Why the Pen is Mightier than the Sword: 20 Years of Scarface’s “The Diary”

This 1994 Hip-Hop classic still connects with listeners the same way it did two decades ago.

The views and opinions expressed herein are those of the author and do not necessarily reflect the views of AllHipHop.com.

Scarface is in an elite class of emcees.  He is, as the saying goes, “your favorite rapper’s favorite rapper.”  What he lacks in mainstream recognition is more than made up for by the affect he has had on countless others that followed him.  And Face’s influence only looms larger with time.  Case in point: his third solo album, The Diary.  It’s a 43-minute collection of thinking man’s hardcore Hip-Hop with themes as heavy as of some of its bass lines.  Today, October 18, 2014, marks its 20th anniversary.  So in honor of such a milestone, I want to pay homage to The Diary by recognizing it as the greatest southern solo offering in rap history.

Just as the title suggests, the album is very personal.  Even the way it starts with the instrumental intro ending in gunfire, it sets the tone for how Scarface’s aggressive perspective is there for survival and not a violent or misogynistic agenda, like many detractors claim.  The first three songs do play like a drive-by shooting, but the despair that’s incorporated into those rhymes let listeners know that his psyche is just as destroyed as the streets where the stop signs have bullet holes in them.  For example, on “Jesse James,” Face says, “You ain’t no motherf***in’ gangsta, g / And when I get up out your a**, you gon’ realize it just ain’tsta be / It ain’t no studio up in me, and all that bulls**t I’m hearing you talk only offends me.”  Every other rapper would stop there, but he took it further.  “… Cause life has no meaning, no meaning / We were all born to die, so no screaming.

At this point, it seems as if Scarface is ready to self-destruct – not unlike the film character from which Brad Jordan took his rap moniker from.  But he doesn’t.  Instead, he becomes introspective and is  able to rap as Death itself in the last verse of “I Seen a Man Die.”  “You start your journey into outer space / You see yourself in the light, but you’re still feeling outta place / So you standing in the tunnel of eternal life, and you see the ones you never learn to love in life / Make the choice, let it go but you can back it up / If you ain’t at peace with God, you need to patch it up.”  This verse is one of the reasons I didn’t agree with Kanye West when he tweeted that the second verse of “New Slaves” is the best rap verse of all-time.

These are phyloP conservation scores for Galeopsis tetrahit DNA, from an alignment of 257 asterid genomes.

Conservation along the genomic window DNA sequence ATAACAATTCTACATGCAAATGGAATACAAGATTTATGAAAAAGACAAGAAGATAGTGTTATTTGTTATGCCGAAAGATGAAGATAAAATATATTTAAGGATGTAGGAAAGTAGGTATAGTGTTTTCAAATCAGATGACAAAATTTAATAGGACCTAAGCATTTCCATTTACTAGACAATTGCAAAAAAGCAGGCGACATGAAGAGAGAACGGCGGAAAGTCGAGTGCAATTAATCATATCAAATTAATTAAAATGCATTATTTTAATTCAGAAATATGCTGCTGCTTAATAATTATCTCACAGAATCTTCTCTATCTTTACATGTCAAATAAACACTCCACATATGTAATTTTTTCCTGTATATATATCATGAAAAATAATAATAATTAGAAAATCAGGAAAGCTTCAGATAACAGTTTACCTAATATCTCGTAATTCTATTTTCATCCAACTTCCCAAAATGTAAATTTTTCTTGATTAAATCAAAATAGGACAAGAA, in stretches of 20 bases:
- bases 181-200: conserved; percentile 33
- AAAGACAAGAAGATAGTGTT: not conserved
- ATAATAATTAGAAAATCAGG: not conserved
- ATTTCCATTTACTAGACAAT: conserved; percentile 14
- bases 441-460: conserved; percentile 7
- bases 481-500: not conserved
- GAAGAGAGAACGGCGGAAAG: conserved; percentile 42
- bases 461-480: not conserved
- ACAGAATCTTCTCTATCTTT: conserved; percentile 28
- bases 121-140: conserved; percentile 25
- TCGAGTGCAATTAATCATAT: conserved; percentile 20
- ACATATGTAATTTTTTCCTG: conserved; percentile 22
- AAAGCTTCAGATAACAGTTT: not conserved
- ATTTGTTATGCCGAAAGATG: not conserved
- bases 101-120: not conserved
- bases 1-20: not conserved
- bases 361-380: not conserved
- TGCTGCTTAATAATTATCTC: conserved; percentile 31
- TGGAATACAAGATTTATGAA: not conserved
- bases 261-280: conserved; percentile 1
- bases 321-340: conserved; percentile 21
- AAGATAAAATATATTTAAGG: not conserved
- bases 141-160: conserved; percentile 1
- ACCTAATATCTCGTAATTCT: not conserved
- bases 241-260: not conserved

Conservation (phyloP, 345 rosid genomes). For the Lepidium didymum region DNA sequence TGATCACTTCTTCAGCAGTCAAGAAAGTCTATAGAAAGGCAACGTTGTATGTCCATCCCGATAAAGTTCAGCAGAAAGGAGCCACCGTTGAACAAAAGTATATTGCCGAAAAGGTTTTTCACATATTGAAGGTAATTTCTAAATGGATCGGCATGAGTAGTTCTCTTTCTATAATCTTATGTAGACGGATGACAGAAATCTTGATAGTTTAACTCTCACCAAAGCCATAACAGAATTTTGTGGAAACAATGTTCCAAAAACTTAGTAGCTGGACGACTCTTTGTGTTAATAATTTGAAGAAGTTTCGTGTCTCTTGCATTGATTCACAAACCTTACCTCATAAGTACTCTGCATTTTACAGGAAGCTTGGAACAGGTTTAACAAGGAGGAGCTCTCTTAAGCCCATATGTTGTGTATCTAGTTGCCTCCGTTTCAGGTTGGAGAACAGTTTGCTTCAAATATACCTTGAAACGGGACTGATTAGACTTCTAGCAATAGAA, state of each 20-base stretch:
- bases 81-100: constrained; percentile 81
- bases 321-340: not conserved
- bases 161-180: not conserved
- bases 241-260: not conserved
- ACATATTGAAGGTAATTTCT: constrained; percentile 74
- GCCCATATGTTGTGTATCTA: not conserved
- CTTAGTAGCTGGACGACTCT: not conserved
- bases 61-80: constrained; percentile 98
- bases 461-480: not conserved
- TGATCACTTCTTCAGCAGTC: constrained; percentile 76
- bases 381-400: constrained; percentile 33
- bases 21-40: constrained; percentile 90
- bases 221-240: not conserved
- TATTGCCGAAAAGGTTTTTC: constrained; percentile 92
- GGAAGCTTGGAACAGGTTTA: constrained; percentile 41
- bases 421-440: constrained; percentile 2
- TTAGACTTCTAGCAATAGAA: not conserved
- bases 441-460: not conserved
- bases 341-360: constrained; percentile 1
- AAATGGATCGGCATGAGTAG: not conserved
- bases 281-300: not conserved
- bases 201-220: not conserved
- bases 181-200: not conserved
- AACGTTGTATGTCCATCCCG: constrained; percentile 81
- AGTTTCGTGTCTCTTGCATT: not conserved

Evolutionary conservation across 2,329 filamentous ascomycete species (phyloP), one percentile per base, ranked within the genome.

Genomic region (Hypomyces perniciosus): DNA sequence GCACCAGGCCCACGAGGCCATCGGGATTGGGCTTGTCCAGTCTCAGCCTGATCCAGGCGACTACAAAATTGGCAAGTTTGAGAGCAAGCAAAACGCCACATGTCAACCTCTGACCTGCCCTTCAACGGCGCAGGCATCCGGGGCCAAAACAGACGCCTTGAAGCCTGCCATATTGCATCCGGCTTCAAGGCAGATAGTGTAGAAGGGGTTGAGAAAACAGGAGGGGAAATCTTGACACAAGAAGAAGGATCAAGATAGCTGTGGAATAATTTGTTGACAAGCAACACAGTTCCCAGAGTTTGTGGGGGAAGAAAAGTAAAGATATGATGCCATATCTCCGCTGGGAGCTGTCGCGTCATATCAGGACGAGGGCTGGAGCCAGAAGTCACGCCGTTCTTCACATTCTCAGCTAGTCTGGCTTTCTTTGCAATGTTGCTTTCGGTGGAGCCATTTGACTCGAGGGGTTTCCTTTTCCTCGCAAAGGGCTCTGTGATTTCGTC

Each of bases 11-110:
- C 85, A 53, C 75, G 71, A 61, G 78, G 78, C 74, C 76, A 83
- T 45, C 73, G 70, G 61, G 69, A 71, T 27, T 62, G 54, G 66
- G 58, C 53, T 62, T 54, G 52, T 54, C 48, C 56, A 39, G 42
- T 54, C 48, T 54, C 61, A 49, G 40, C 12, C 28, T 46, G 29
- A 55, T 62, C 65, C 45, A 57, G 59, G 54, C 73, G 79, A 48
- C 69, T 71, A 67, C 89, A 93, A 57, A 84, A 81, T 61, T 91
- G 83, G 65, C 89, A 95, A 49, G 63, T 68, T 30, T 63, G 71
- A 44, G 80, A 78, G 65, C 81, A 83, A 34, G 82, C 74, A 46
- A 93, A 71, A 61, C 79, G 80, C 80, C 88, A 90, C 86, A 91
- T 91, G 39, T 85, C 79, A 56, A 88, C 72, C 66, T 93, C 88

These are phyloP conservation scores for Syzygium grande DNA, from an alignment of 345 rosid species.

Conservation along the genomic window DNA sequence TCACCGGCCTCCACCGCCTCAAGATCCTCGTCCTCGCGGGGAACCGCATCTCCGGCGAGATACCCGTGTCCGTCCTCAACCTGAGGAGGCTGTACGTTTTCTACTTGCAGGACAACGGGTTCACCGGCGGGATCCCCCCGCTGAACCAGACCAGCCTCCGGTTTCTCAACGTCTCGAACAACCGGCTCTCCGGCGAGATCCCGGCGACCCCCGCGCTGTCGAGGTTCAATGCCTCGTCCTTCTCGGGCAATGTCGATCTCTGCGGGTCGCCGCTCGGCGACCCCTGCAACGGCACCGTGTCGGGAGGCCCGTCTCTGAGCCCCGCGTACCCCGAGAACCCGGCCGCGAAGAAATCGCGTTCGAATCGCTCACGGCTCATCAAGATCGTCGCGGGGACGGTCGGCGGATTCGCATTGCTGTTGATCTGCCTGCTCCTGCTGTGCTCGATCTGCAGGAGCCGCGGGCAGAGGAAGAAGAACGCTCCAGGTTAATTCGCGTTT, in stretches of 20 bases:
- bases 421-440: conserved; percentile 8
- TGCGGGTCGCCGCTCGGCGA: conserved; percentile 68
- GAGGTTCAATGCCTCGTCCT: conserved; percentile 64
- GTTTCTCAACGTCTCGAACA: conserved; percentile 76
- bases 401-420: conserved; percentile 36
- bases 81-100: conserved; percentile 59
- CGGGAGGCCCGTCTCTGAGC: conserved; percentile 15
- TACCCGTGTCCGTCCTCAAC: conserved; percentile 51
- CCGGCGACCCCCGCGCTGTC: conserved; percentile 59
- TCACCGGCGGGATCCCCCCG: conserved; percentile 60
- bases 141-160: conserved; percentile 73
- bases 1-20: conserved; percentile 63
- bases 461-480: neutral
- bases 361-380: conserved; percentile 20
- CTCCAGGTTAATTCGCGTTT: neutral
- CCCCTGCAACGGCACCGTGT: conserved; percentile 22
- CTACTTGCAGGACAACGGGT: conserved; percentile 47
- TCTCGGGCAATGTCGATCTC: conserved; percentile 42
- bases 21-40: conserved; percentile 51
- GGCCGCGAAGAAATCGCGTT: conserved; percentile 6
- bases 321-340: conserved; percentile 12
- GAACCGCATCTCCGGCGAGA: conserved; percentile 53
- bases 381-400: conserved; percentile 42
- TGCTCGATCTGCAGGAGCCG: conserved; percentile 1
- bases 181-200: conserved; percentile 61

The following two songs on The Diary are about lust, which is also a topic that often fills the pages of a diary.  And while there are references to sexual encounters, that’s nothing new.  The thing that stands out most to me are the lyrics Scarface spits leading up to them.  In the first of these two records, “One,” he talks about pulling his shirt down to cover an e#######.  Then, on “Goin’ Down,” he explains how he picks up a woman by telling her that sex hasn’t crossed his mind in order to get her into bed.  While one example is embarrassing and the other one is disgusting, they’re both honest.  And that is what a diary, wether on wax or in writing, is all about.

Track 10, “Hand of the Dead Body,” finds Scarface and Ice Cube (the album’s only guest verse)  in top form.  Flipping the bird to the establishment is one thing, but the way that those two point out the hypocrisy of the media that criticize them is something different and even better.  By giving specific examples and naming names, the ridiculousness of using rap as a scapegoat is vocalized loud and clear.  “Mind Playin’ Tricks On Me ’94” is an obvious reprise of the Geto Boys’ masterpiece.  Scarface’s sequel surpasses Willie D’s (“Is It Real [My Mind Still Playin’ Tricks on Me]” from Play Witcha Mama), but falls short of the original.  However, Face’s follow-up continues to prove that him getting two verses the first go-round was no fluke and that the depth he put forth on that record (among others) is who he really is as an artist, as opposed to just sounding that way for a single song.  The album’s title track is simply Scarface getting it in over a frantic N.O. Joe-crafted beat.  Yes, he can write.  But he can also kick rhymes purely for that sake of rapping and be just as distinguished.

There’s that cliché idea about how music is a mirror of society; I think, with The Diary, Brad Jordan instead put the mirror on his own mind and documented the results.  13 tracks of true paranoia and poignancy.  So while Hip-Hop often changes the way people can see the world, Scarface’s third album is different because it changed the way people could see themselves.  Rap hadn’t heard anything like it before … and probably never will again.

Respect due.

What do you think of The Diary?  Please share your thoughts in the comments section below!